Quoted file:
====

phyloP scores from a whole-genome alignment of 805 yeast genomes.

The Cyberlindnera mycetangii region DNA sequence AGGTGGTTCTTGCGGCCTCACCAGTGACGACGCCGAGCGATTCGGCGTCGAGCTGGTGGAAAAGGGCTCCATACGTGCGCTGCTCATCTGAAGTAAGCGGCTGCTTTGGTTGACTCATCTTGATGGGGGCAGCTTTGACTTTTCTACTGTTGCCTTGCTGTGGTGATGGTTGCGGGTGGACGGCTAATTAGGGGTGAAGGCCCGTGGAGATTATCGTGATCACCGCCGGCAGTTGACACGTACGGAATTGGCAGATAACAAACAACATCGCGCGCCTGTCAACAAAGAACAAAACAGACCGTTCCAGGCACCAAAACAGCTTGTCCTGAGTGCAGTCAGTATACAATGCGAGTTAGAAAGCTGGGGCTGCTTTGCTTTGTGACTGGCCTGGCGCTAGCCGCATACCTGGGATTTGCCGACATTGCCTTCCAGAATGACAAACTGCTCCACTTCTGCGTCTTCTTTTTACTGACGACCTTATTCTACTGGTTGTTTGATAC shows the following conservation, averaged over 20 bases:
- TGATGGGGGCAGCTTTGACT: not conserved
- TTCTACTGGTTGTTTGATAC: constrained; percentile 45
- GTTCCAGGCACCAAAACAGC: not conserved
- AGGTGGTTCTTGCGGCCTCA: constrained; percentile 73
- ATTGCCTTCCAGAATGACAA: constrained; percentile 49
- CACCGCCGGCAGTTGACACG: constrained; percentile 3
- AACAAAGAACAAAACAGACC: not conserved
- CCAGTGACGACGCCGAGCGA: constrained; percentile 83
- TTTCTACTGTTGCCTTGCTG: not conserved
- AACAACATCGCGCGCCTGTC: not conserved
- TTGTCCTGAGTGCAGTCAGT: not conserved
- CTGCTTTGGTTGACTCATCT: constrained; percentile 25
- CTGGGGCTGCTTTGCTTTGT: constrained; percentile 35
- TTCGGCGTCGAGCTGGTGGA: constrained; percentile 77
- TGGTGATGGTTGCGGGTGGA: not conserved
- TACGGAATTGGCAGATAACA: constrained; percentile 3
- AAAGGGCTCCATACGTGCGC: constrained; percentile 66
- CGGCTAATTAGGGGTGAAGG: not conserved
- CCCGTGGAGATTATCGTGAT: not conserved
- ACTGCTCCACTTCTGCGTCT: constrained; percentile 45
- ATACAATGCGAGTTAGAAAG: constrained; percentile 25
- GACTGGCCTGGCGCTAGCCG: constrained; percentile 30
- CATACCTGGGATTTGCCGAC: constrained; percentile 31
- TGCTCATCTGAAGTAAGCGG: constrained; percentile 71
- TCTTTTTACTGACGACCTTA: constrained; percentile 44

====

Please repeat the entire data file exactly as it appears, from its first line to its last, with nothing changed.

phyloP scores from a whole-genome alignment of 805 yeast genomes.

The Cyberlindnera mycetangii region DNA sequence AGGTGGTTCTTGCGGCCTCACCAGTGACGACGCCGAGCGATTCGGCGTCGAGCTGGTGGAAAAGGGCTCCATACGTGCGCTGCTCATCTGAAGTAAGCGGCTGCTTTGGTTGACTCATCTTGATGGGGGCAGCTTTGACTTTTCTACTGTTGCCTTGCTGTGGTGATGGTTGCGGGTGGACGGCTAATTAGGGGTGAAGGCCCGTGGAGATTATCGTGATCACCGCCGGCAGTTGACACGTACGGAATTGGCAGATAACAAACAACATCGCGCGCCTGTCAACAAAGAACAAAACAGACCGTTCCAGGCACCAAAACAGCTTGTCCTGAGTGCAGTCAGTATACAATGCGAGTTAGAAAGCTGGGGCTGCTTTGCTTTGTGACTGGCCTGGCGCTAGCCGCATACCTGGGATTTGCCGACATTGCCTTCCAGAATGACAAACTGCTCCACTTCTGCGTCTTCTTTTTACTGACGACCTTATTCTACTGGTTGTTTGATAC shows the following conservation, averaged over 20 bases:
- TGATGGGGGCAGCTTTGACT: not conserved
- TTCTACTGGTTGTTTGATAC: constrained; percentile 45
- GTTCCAGGCACCAAAACAGC: not conserved
- AGGTGGTTCTTGCGGCCTCA: constrained; percentile 73
- ATTGCCTTCCAGAATGACAA: constrained; percentile 49
- CACCGCCGGCAGTTGACACG: constrained; percentile 3
- AACAAAGAACAAAACAGACC: not conserved
- CCAGTGACGACGCCGAGCGA: constrained; percentile 83
- TTTCTACTGTTGCCTTGCTG: not conserved
- AACAACATCGCGCGCCTGTC: not conserved
- TTGTCCTGAGTGCAGTCAGT: not conserved
- CTGCTTTGGTTGACTCATCT: constrained; percentile 25
- CTGGGGCTGCTTTGCTTTGT: constrained; percentile 35
- TTCGGCGTCGAGCTGGTGGA: constrained; percentile 77
- TGGTGATGGTTGCGGGTGGA: not conserved
- TACGGAATTGGCAGATAACA: constrained; percentile 3
- AAAGGGCTCCATACGTGCGC: constrained; percentile 66
- CGGCTAATTAGGGGTGAAGG: not conserved
- CCCGTGGAGATTATCGTGAT: not conserved
- ACTGCTCCACTTCTGCGTCT: constrained; percentile 45
- ATACAATGCGAGTTAGAAAG: constrained; percentile 25
- GACTGGCCTGGCGCTAGCCG: constrained; percentile 30
- CATACCTGGGATTTGCCGAC: constrained; percentile 31
- TGCTCATCTGAAGTAAGCGG: constrained; percentile 71
- TCTTTTTACTGACGACCTTA: constrained; percentile 44